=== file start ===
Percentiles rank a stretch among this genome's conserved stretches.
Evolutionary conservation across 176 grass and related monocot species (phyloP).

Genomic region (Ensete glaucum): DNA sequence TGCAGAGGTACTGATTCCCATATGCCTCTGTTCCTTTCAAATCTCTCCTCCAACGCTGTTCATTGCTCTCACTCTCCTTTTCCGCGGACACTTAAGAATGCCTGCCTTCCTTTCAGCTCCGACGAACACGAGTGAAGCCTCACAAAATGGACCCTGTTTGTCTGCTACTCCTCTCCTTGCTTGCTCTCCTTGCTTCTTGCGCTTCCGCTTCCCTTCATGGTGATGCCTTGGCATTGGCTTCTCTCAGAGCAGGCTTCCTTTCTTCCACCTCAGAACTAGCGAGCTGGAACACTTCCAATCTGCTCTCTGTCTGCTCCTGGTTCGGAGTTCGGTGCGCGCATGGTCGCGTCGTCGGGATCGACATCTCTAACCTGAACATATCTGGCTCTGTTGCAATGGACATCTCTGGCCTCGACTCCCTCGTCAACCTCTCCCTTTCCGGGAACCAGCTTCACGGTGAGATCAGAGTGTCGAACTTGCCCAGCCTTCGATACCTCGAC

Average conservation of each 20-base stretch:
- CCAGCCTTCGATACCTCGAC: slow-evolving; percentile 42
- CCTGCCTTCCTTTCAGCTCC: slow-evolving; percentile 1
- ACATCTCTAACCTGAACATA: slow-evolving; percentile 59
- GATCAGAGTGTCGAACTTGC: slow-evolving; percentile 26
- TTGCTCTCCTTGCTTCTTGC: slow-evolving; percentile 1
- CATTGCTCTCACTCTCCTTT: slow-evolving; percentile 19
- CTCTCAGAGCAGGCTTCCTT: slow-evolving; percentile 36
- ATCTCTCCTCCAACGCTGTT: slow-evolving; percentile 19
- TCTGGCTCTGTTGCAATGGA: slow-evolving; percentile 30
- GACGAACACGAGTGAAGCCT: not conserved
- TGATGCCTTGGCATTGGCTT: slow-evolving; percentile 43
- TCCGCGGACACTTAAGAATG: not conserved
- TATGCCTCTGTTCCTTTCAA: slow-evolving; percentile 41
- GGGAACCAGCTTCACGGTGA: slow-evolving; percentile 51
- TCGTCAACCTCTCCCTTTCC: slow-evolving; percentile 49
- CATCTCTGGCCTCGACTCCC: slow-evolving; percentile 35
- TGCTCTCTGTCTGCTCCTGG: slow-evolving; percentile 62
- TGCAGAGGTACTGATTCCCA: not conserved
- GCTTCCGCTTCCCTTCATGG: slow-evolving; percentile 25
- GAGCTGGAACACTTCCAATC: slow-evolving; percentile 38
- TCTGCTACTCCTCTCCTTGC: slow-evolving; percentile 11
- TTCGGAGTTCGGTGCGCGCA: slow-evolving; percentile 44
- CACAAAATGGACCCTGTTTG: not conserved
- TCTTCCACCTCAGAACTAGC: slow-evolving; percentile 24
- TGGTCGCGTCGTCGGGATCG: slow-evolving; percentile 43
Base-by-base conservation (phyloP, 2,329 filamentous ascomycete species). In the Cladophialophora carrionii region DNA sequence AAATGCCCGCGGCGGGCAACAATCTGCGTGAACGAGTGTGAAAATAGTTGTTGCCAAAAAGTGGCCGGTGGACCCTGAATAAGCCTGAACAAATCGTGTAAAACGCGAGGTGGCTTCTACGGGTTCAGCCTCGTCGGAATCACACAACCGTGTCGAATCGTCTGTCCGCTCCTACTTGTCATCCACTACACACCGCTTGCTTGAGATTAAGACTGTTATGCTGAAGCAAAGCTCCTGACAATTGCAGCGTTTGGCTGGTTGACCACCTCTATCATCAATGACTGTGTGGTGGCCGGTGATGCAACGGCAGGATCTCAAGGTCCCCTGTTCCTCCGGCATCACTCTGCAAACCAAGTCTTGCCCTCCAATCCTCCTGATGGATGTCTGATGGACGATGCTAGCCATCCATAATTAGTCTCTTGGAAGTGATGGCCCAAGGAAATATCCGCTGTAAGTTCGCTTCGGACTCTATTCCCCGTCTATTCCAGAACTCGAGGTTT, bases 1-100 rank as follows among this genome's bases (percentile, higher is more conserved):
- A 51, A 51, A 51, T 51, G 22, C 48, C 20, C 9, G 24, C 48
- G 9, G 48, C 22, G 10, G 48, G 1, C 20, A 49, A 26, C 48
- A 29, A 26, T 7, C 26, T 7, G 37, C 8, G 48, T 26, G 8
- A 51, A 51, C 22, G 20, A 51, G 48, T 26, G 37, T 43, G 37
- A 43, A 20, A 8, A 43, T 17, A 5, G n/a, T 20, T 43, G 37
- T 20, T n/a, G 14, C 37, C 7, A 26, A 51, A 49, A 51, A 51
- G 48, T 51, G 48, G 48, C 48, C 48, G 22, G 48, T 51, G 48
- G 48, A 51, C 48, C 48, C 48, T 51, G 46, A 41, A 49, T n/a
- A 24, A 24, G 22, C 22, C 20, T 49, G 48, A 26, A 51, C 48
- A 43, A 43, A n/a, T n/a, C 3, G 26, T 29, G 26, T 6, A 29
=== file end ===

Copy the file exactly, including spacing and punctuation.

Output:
Percentiles rank a stretch among this genome's conserved stretches.
Evolutionary conservation across 176 grass and related monocot species (phyloP).

Genomic region (Ensete glaucum): DNA sequence TGCAGAGGTACTGATTCCCATATGCCTCTGTTCCTTTCAAATCTCTCCTCCAACGCTGTTCATTGCTCTCACTCTCCTTTTCCGCGGACACTTAAGAATGCCTGCCTTCCTTTCAGCTCCGACGAACACGAGTGAAGCCTCACAAAATGGACCCTGTTTGTCTGCTACTCCTCTCCTTGCTTGCTCTCCTTGCTTCTTGCGCTTCCGCTTCCCTTCATGGTGATGCCTTGGCATTGGCTTCTCTCAGAGCAGGCTTCCTTTCTTCCACCTCAGAACTAGCGAGCTGGAACACTTCCAATCTGCTCTCTGTCTGCTCCTGGTTCGGAGTTCGGTGCGCGCATGGTCGCGTCGTCGGGATCGACATCTCTAACCTGAACATATCTGGCTCTGTTGCAATGGACATCTCTGGCCTCGACTCCCTCGTCAACCTCTCCCTTTCCGGGAACCAGCTTCACGGTGAGATCAGAGTGTCGAACTTGCCCAGCCTTCGATACCTCGAC

Average conservation of each 20-base stretch:
- CCAGCCTTCGATACCTCGAC: slow-evolving; percentile 42
- CCTGCCTTCCTTTCAGCTCC: slow-evolving; percentile 1
- ACATCTCTAACCTGAACATA: slow-evolving; percentile 59
- GATCAGAGTGTCGAACTTGC: slow-evolving; percentile 26
- TTGCTCTCCTTGCTTCTTGC: slow-evolving; percentile 1
- CATTGCTCTCACTCTCCTTT: slow-evolving; percentile 19
- CTCTCAGAGCAGGCTTCCTT: slow-evolving; percentile 36
- ATCTCTCCTCCAACGCTGTT: slow-evolving; percentile 19
- TCTGGCTCTGTTGCAATGGA: slow-evolving; percentile 30
- GACGAACACGAGTGAAGCCT: not conserved
- TGATGCCTTGGCATTGGCTT: slow-evolving; percentile 43
- TCCGCGGACACTTAAGAATG: not conserved
- TATGCCTCTGTTCCTTTCAA: slow-evolving; percentile 41
- GGGAACCAGCTTCACGGTGA: slow-evolving; percentile 51
- TCGTCAACCTCTCCCTTTCC: slow-evolving; percentile 49
- CATCTCTGGCCTCGACTCCC: slow-evolving; percentile 35
- TGCTCTCTGTCTGCTCCTGG: slow-evolving; percentile 62
- TGCAGAGGTACTGATTCCCA: not conserved
- GCTTCCGCTTCCCTTCATGG: slow-evolving; percentile 25
- GAGCTGGAACACTTCCAATC: slow-evolving; percentile 38
- TCTGCTACTCCTCTCCTTGC: slow-evolving; percentile 11
- TTCGGAGTTCGGTGCGCGCA: slow-evolving; percentile 44
- CACAAAATGGACCCTGTTTG: not conserved
- TCTTCCACCTCAGAACTAGC: slow-evolving; percentile 24
- TGGTCGCGTCGTCGGGATCG: slow-evolving; percentile 43
Base-by-base conservation (phyloP, 2,329 filamentous ascomycete species). In the Cladophialophora carrionii region DNA sequence AAATGCCCGCGGCGGGCAACAATCTGCGTGAACGAGTGTGAAAATAGTTGTTGCCAAAAAGTGGCCGGTGGACCCTGAATAAGCCTGAACAAATCGTGTAAAACGCGAGGTGGCTTCTACGGGTTCAGCCTCGTCGGAATCACACAACCGTGTCGAATCGTCTGTCCGCTCCTACTTGTCATCCACTACACACCGCTTGCTTGAGATTAAGACTGTTATGCTGAAGCAAAGCTCCTGACAATTGCAGCGTTTGGCTGGTTGACCACCTCTATCATCAATGACTGTGTGGTGGCCGGTGATGCAACGGCAGGATCTCAAGGTCCCCTGTTCCTCCGGCATCACTCTGCAAACCAAGTCTTGCCCTCCAATCCTCCTGATGGATGTCTGATGGACGATGCTAGCCATCCATAATTAGTCTCTTGGAAGTGATGGCCCAAGGAAATATCCGCTGTAAGTTCGCTTCGGACTCTATTCCCCGTCTATTCCAGAACTCGAGGTTT, bases 1-100 rank as follows among this genome's bases (percentile, higher is more conserved):
- A 51, A 51, A 51, T 51, G 22, C 48, C 20, C 9, G 24, C 48
- G 9, G 48, C 22, G 10, G 48, G 1, C 20, A 49, A 26, C 48
- A 29, A 26, T 7, C 26, T 7, G 37, C 8, G 48, T 26, G 8
- A 51, A 51, C 22, G 20, A 51, G 48, T 26, G 37, T 43, G 37
- A 43, A 20, A 8, A 43, T 17, A 5, G n/a, T 20, T 43, G 37
- T 20, T n/a, G 14, C 37, C 7, A 26, A 51, A 49, A 51, A 51
- G 48, T 51, G 48, G 48, C 48, C 48, G 22, G 48, T 51, G 48
- G 48, A 51, C 48, C 48, C 48, T 51, G 46, A 41, A 49, T n/a
- A 24, A 24, G 22, C 22, C 20, T 49, G 48, A 26, A 51, C 48
- A 43, A 43, A n/a, T n/a, C 3, G 26, T 29, G 26, T 6, A 29